media (like healthcare) have a capitalism problem, and that everything from fake news to clickbait to inadequate investigative resources to Denis O’Brien flows from that basic source. But you don’t have to agree with me and name the underlying problem as capitalism to understand that there are structural causes for crises such as the one that erupted recently over Government ‘advertorial’.

“I believe the Government is attempting to exploit the difficulties many local and regional titles are facing to promote their party interests”, said no less a media critic than Fianna Fáil’s Timmy Dooley, the party’s spokesman on communications. (How sweetly old-fashioned that word ‘communications’ can sound as it grapples with the changing world.)

Media literacy, if it is to be of any use, has to do more than implore us to look for the little ‘special feature’ tag on the top of a piece of paid corporate or government puffery, then to regard the ‘journalism’ below with due scepticism.

It must mean understanding ‘the difficulties’ for all journalism that operates in the current market, especially one in which technological change has accelerated existing trends toward blurred lines, and in which advertisers have alternatives to local and regional newspapers when it comes to reaching eyeballs.

If the most poignant aspect of that brief, quickly snowed-under ‘Ireland 2040’ crisis was the image of the Taoiseach issuing guidelines for labelling advertorial content – guidelines of which the most callow intern in a local newsroom should surely already be aware – we shouldn’t lose sight of the fact that media have been operating at the edges of such guidelines for decades, for the benefit of advertisers looking to buy a little ersatz editorial credibility. How can this fail to be a lesson about how fragile, at best, any such credibility has become ?

As the media may or may not have told you, global research shows trust in media is in tatters – media are less trusted than governments, NGOs, businesses – and Irish people are at the mistrustful end of the distribution. In this context, media literacy can hardly consist of legacy media saying ‘trust us, not them’.

What can be done ? (Yes, short of getting rid of capitalism.) Anyone who has worked in a newsroom knows what a frightening prospect it would be to try to earn the public’s trust with transparency and accountability about our editorial practices.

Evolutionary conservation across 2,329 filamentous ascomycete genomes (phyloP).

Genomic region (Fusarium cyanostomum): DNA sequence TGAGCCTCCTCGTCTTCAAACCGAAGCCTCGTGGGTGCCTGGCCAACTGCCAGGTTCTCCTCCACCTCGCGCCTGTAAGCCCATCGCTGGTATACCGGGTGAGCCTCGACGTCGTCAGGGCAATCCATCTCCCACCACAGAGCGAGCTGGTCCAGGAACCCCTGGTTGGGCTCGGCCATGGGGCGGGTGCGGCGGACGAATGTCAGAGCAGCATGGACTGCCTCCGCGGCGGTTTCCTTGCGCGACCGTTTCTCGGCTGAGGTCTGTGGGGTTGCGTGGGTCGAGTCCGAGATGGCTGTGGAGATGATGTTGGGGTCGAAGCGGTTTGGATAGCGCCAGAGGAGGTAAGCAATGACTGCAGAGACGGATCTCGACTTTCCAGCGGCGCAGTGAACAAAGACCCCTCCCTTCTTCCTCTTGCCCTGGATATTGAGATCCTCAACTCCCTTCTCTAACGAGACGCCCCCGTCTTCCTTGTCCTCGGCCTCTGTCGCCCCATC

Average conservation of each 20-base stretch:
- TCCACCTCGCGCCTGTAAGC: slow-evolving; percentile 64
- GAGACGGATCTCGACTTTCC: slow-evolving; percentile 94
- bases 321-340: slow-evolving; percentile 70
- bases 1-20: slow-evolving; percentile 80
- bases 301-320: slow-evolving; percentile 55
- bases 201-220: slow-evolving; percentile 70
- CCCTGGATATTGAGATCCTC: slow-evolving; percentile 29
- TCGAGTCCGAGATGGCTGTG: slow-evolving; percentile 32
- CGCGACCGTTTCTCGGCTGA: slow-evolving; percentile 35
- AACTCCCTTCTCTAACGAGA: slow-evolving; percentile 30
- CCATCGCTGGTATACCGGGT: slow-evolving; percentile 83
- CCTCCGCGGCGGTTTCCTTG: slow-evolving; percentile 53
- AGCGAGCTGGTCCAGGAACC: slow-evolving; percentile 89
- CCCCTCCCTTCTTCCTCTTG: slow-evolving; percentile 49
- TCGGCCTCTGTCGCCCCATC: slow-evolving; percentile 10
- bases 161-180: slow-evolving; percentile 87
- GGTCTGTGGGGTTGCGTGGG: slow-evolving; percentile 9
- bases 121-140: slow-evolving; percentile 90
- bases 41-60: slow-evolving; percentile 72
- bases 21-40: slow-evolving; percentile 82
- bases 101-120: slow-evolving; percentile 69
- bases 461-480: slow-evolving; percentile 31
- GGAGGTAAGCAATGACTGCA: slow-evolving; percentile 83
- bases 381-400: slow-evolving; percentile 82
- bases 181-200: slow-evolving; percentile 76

On a daily basis, contingent and incomplete information is transformed into definitive statements of ringing certitude. That’s one sausage factory we don’t want you to see inside, especially since the work often consists of sticking our label on someone else’s meat.

The irony is that the technology often over-simplistically blamed for creating the journalism crisis has long offered tools for remarkable transparency, tools that most journalists have chosen to use only in limited ways…


Read in full: Capitalisteracy (Harry Browne, Village)

Earlier: The Great Irish Fake-Off

Terenure College, Dublin

In The Village magazine.

Gemma O’Doherty reports that several former pupils of Terenue College have come forward claiming they were sexually and physically abused in the 1960s and 1970s.

Ms O’Doherty writes:

Terenure College is one of a growing number of fee-paying Irish schools who may have to confront decades-old abuse in the coming years, as survivors gain the courage to come forward and seek redress and compensation.

The financial implications for private colleges which find themselves exposed to historic claims could prove catastrophic. Some may face the prospect of having to sell off valuable chunks of their campus or even closure.

But many victims believe the time has come to blow the whistle, regardless of the consequences.

They say their ‘alma maters’ should no longer be allowed to hide from the dark secrets of their past, which have shattered so many lives.

[One said:] “As a survivor of the violence and sexual abuse at Terenure, it saddens me to think that success on the rugby pitch was put ahead of child protection.

“When past pupils admire with pride the trophy cabinet in the college containing the Leinster Schools cups, they should be aware that they were won at the expense of innocent boys whose lives were destroyed by perverts disguised in brown Carmelite habits and grey suits.

A few bad apples in the barrel yes, but nobody ever cast them out. Why not? The public, who subsidise private schools, have a right to know what happened. We can’t keep brushing abuse scandals under the carpet.

Terror ‘Nure: Horrific physical and sexual violence was permitted, mostly by priests, in one of Dublin’s top private schools, though the Carmelite Order, led by Fr Richard Byrne, won’t say what it did to stop it, and if it alerted the Garda (Gemma O’Doherty, The Village)